By Ernie Palladino
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Turns out the worst thing to happen to Mark Sanchez was Tim Tebow's cracked ribs.
Had Tebow been healthy, it might have been him replacing Sanchez with 4:48 left in the third quarter of an absolutely horrendous, 7-6 win over the Arizona Cardinals. Then, Sanchez's Jets career would have been safe because, let's face it, the only Jet for whom Rex Ryan holds less regard than Sanchez is Tebow.
Instead, Greg McElroy was standing there, all fresh-faced and eager, and chomping at the bit for a chance.
So Ryan made the change. Whether he knows it or not, or wants to admit it or not, he has changed the course of Jets history.
Mark Sanchez is done. That era is over, and all of Ryan's locker room hugs and words of consolation to the deposed starter won't change that.
No matter what happens the rest of the season, regardless of whether Sanchez resumes his starting duties next week, Ryan made the decision at 4:48 of the third quarter that Sanchez no longer represents the Jets' best chance to win.
When that happens to a veteran quarterback, he's finished.
Keep in mind that aside from a first-possession drive that was helped by a 15-yard unnecessary roughness call on McElroy's scramble, the second-year quarterback didn't really do much of anything special. He did throw his first career touchdown pass to Jeff Cumberland, which was nice. And a slumbering offense did seem energized when the former Alabama quarterback came in.
Other than that and the final drive he kneeled out at the goal line, he left no one believing they've seen the next Tom Brady.
But his efforts were good enough, and that's probably all Ryan needed to see. It just shows how much the coach has thought of Sanchez. In a game where Arizona could not move the ball behind rookie third-string quarterback Ryan Lindley, who had no idea what he was looking at, Ryan thought it best to go with a second-year kid taking his first NFL snap, and he won the game for them.
Make no mistake about this, either; had Tebow been active and able, it never would have happened. Sanchez would still have been in there, still throwing interceptions and near interceptions, and probably would have lost. Sanchez would have finished the game, probably the season, and people would still be muttering about when Rex was finally going to pull the trigger on this guy.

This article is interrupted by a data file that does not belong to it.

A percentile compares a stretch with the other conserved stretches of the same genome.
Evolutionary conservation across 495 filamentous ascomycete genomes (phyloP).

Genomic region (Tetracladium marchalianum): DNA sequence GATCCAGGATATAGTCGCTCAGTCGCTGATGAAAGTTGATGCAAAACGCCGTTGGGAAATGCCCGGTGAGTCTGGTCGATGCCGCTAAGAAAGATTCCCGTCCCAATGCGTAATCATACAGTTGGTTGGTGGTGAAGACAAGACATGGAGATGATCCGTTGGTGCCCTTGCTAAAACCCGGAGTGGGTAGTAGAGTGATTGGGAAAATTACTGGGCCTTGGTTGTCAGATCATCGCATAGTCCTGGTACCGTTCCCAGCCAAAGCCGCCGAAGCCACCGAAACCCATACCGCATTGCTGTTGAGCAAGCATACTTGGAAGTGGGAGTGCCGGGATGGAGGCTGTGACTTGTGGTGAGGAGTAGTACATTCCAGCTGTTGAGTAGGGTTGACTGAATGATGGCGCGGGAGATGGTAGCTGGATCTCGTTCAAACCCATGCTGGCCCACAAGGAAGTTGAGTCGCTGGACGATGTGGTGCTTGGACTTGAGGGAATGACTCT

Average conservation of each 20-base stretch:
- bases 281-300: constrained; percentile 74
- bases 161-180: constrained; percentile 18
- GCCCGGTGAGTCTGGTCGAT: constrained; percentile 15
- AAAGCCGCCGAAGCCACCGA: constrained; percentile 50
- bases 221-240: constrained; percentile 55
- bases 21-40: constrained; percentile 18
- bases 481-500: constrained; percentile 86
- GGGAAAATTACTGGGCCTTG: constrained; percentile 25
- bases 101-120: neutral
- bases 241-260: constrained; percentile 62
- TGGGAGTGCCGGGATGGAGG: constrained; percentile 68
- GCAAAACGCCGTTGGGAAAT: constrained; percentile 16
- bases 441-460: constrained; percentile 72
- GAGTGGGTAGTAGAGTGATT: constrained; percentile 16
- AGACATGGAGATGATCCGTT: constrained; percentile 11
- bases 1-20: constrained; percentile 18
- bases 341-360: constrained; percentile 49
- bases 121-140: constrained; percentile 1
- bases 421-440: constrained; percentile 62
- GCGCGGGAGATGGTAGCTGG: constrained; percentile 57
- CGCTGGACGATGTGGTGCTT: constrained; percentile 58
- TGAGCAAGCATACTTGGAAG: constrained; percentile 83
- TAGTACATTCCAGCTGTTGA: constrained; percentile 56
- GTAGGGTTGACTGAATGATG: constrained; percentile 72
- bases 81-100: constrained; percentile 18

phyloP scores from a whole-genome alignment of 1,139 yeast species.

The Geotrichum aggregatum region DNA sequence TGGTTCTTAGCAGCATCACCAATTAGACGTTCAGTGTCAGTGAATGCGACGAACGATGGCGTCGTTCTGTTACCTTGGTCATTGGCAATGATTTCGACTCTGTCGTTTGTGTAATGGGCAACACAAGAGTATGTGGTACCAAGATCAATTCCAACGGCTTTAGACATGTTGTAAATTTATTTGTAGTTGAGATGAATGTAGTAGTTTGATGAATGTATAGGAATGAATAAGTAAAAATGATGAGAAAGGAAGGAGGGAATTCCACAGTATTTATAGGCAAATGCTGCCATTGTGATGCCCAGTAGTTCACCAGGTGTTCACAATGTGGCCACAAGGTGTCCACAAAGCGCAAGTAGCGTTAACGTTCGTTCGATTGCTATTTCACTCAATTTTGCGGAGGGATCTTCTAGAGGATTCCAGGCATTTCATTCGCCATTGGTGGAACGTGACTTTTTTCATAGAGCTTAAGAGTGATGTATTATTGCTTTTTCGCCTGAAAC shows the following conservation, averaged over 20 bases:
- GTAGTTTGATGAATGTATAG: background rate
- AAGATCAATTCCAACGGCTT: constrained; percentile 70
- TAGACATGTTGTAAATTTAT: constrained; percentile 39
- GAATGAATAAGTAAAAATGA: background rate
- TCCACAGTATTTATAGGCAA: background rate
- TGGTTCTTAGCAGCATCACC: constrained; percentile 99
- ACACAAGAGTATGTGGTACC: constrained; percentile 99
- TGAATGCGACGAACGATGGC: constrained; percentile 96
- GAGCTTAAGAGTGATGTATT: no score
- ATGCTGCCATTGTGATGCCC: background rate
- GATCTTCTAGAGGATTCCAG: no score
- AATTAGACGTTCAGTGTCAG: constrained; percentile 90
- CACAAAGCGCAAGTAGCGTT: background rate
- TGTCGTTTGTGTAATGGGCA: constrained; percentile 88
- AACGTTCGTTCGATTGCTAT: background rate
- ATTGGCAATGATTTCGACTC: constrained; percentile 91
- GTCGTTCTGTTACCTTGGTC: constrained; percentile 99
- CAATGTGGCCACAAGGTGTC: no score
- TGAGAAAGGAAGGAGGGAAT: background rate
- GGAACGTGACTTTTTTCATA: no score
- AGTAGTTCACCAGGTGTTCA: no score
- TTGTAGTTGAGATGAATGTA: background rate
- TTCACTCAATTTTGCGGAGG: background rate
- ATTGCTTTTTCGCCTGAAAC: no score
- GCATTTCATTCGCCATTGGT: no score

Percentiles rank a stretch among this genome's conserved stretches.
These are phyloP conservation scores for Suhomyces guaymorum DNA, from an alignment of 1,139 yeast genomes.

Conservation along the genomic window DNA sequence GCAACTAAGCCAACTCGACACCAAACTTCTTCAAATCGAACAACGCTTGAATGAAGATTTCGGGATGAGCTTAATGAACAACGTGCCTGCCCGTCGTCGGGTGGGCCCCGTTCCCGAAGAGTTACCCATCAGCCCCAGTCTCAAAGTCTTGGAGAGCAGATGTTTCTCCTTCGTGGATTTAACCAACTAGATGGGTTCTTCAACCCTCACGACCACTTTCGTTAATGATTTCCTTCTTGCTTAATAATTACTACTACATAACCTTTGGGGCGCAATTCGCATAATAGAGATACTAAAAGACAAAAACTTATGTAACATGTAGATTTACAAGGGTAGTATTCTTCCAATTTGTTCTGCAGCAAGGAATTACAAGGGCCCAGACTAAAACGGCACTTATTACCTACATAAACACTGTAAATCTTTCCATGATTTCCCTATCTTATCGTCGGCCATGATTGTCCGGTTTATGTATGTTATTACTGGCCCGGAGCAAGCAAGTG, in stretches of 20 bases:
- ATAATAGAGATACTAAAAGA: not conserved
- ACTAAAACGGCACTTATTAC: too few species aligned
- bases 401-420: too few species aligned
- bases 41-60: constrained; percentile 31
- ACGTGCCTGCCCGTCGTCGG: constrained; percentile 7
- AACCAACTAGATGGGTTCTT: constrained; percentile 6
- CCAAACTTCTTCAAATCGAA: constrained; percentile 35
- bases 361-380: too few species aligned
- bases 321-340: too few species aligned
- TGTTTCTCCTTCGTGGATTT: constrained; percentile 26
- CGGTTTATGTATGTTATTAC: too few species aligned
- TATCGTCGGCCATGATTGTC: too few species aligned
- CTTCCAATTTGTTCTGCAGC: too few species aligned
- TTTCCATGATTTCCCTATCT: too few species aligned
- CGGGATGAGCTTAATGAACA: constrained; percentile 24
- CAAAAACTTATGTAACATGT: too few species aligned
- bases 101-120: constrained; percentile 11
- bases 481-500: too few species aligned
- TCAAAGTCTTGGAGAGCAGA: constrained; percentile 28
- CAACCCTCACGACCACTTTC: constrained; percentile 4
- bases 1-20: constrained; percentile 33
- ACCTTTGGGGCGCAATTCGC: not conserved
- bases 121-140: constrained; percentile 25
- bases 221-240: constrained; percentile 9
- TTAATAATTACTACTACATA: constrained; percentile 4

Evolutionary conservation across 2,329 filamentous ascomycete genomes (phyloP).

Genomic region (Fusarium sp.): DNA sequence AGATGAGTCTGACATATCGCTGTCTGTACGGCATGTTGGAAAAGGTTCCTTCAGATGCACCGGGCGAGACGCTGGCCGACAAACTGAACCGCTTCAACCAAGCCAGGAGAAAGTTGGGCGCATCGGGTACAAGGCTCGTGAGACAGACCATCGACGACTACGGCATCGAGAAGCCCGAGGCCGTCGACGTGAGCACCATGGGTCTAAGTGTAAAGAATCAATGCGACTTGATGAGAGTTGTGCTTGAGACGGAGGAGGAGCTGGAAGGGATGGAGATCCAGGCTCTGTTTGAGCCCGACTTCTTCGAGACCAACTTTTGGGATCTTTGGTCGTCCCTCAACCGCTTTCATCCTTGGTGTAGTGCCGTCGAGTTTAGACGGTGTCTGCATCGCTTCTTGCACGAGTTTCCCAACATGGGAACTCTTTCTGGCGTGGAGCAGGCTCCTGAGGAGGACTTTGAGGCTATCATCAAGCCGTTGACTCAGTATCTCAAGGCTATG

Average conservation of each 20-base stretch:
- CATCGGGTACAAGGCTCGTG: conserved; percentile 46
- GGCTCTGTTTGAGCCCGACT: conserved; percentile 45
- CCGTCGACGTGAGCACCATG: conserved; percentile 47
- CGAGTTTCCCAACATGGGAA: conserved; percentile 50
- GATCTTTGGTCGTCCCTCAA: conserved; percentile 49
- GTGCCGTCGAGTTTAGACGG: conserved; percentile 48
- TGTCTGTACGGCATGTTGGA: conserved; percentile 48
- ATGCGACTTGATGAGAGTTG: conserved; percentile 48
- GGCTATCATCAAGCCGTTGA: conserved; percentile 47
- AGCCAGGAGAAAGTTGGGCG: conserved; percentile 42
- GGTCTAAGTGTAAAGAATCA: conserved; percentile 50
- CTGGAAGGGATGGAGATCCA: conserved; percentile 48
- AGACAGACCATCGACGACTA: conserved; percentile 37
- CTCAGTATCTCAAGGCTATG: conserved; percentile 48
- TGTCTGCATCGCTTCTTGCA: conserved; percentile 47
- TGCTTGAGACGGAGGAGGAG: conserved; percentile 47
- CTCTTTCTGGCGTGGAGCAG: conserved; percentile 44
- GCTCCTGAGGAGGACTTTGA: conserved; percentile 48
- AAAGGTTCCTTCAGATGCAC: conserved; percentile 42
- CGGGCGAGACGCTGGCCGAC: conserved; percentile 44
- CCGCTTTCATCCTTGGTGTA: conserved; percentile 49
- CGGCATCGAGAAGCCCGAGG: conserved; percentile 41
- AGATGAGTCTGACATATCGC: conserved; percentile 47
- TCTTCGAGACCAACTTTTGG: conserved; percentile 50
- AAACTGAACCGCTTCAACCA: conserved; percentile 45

But it was McElroy that Ryan found the end of Sanchez' rope this time. The decision wasn't all that hard.
It has long been a rule of thumb that a veteran quarterback is not an interchangeable entity, especially with one of lesser experience. Those decisions are never made lightly, and when they are they are made with the understanding that the coach has made a signal shift. Jim Harbaugh has done exactly that in San Francisco, where Colin Kaepernick has supplanted Alex Smith.
Smith might just look good in a Jets uniform next season.
That's the future, however. For now, all we have is a lukewarm decision on Sanchez's immediate situation from Ryan.
"We'll address that going forward," Ryan told the post-game press conference.
Not much of an endorsement at all. Then again, he's made his decision, whether he wants to admit it or not.
Sanchez is no longer his guy, if he ever really was. There's a big difference between having unconditional faith in a player and using him just because there is no other viable option. Sanchez only lasted this long because, well, the alternative was Tebow. And that was really no option at all.
Regardless of what happens the rest of the season, Jets fans have seen the end of the Mark Sanchez era.
As for the franchise as a whole, it just beat a team on an eight-game losing streak by a point. The Jets won't be clocking any postseason miles this year.
Sanchez, on the other hand, might be traveling far, far away in a couple of months.
Is Sanchez done in New York? Be heard in the comments below...
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